Future Forwarding Company – Delivering quality worldwide

February 21, 2019
Future Forwarding truck at a loading dock.

Future Forwarding Company

Delivering quality worldwide


Business View Magazine interviews Pam Brown and Shannon Whitt, Vice Presidents at Freight Forwarding Company, for our focus on Supply Chain and Logistics.

Future Forwarding Company has been in business in the U.S. since 2001 and has its roots in the U.K., where the group has been operating continuously since 1977 and is known for delivering quality, worldwide. In the mid-2000s, through good customer service, competitive rates, and a strong customer-belief in the company, the U.S. division experienced phenomenal growth at an exponential rate of 300 to 400 percent per year.

Future Forwarding Company group of office employees talking.Shannon Whitt, Corporate Compliance Manager for Future Forwarding Company, reports, “The company opened in the U.S. to support client-based trade between the U.K. and the U.S., but we attribute much of our growth to the furniture boom in the early 2000s. We started importing quite a bit of furniture from Asia, which changed the direction and helped us refocus our market from more than just a U.K. trade lane to global borders.”

Today, Future Forwarding Company’s business stretches into multiple verticals and services, including international import and export (air and ocean) freight forwarding, customs brokerage, eCommerce fulfillment, expedited domestic transportation, customs compliance, consulting, as well as other trade program needs such as reconciliation and drawback entries. Information technology is at the center and forefront of the company. The company operates three facilities in Atlanta, Georgia, near Hartsfield International Airport, and an office in California, near the Los Angeles and Long Beach port complexes for assisting with West Coast cargo needs.

The eCommerce fulfillment division is growing the most rapidly, representing fashion labels and boutique sellers, alike. Future Forwarding delivers to retailers, company-owned stores, and consumers, and also offers reverse logistics – processing returns for items which, due to seasonality and style, may move in and out of the Atlanta warehouse multiple times.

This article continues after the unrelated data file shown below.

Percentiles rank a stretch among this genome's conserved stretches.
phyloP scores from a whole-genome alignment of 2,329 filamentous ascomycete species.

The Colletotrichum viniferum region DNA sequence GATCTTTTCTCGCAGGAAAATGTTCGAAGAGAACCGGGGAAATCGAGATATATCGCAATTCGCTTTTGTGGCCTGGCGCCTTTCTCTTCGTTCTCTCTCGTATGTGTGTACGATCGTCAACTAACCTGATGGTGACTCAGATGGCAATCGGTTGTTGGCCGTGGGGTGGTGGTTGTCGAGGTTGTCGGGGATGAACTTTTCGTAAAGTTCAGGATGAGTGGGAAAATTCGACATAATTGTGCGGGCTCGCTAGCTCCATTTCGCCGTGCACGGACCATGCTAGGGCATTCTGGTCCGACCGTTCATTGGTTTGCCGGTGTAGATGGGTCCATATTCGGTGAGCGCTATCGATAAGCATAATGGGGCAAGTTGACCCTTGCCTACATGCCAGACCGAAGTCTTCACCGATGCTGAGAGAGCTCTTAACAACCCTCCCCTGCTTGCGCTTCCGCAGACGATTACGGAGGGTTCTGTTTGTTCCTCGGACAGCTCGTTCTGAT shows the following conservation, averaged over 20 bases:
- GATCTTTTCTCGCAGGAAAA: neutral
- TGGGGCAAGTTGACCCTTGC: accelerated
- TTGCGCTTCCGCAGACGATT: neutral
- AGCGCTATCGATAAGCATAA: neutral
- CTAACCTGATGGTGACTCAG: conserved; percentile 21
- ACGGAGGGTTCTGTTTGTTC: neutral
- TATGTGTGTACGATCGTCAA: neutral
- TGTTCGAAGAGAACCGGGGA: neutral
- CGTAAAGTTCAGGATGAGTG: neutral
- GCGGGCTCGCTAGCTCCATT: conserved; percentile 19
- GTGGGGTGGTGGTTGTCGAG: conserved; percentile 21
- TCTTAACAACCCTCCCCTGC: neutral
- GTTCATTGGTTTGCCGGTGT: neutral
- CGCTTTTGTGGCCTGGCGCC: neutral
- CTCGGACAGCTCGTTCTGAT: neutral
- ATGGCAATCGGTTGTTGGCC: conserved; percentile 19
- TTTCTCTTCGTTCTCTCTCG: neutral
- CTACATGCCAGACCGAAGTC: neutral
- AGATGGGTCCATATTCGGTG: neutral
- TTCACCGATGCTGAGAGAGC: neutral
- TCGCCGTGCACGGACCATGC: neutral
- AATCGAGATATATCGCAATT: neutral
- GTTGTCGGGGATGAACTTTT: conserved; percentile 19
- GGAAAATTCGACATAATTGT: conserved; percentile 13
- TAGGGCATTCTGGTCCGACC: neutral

After three straight years of extreme growth, the company recently took a step back to make sure it didn’t lose its identity. It now fills a niche that other companies don’t, by being flexible and recognizing that no two clients are the same. The firm takes the time to find out customers’ independent needs and tailors a solution, instead of offering a market-shelf product. “We’re not everything to everyone, and we don’t try to be,” says Whitt. “We customize, whether that be import, export, warehousing, or domestic.  We provide options to our clients, but we’re still very focused on doing what we do best. And we make sure we can handle it properly and economically before we commit.”

Future Forwarding Company warehouse view of employees.

The company doesn’t actively promote its warehousing services. It has tremendous growth just from word of mouth, but also isn’t afraid to make investments. If there’s a need for integrated software solutions, it makes those investments on a scale it knows is best.  “We understand that our company may not be the right fit for all companies and we are not afraid to be open and honest about that,” says Pam Brown, Future Forwarding Company VP. “Our company’s biggest asset is making sure we have a vested partnership relationship with clients.” The majority of Future Forwarding’s growth (85 to 90 percent) is purely organic from existing business through customer referrals.

The business began in Atlanta in 2001 with four employees. Today, it has 129 employees working in the three Atlanta facilities and the one office in Los Angeles, plus about 100 temporary workers in the warehouses. Future Forwarding Company started as a traditional freight forwarder, offering Customs Brokerage services, and has grown over the years by adding new services. Brown admits, “A year ago, we did not plan to have three warehouses in Atlanta, but as clients’ needs came up, we reacted. We have customers that required expedited domestic services in the U.S., so we created a department that handles those needs.” There are no specific plans to open new facilities in certain cities. The focus is on growing the base business and making sure that clients are serviced and employees are happy.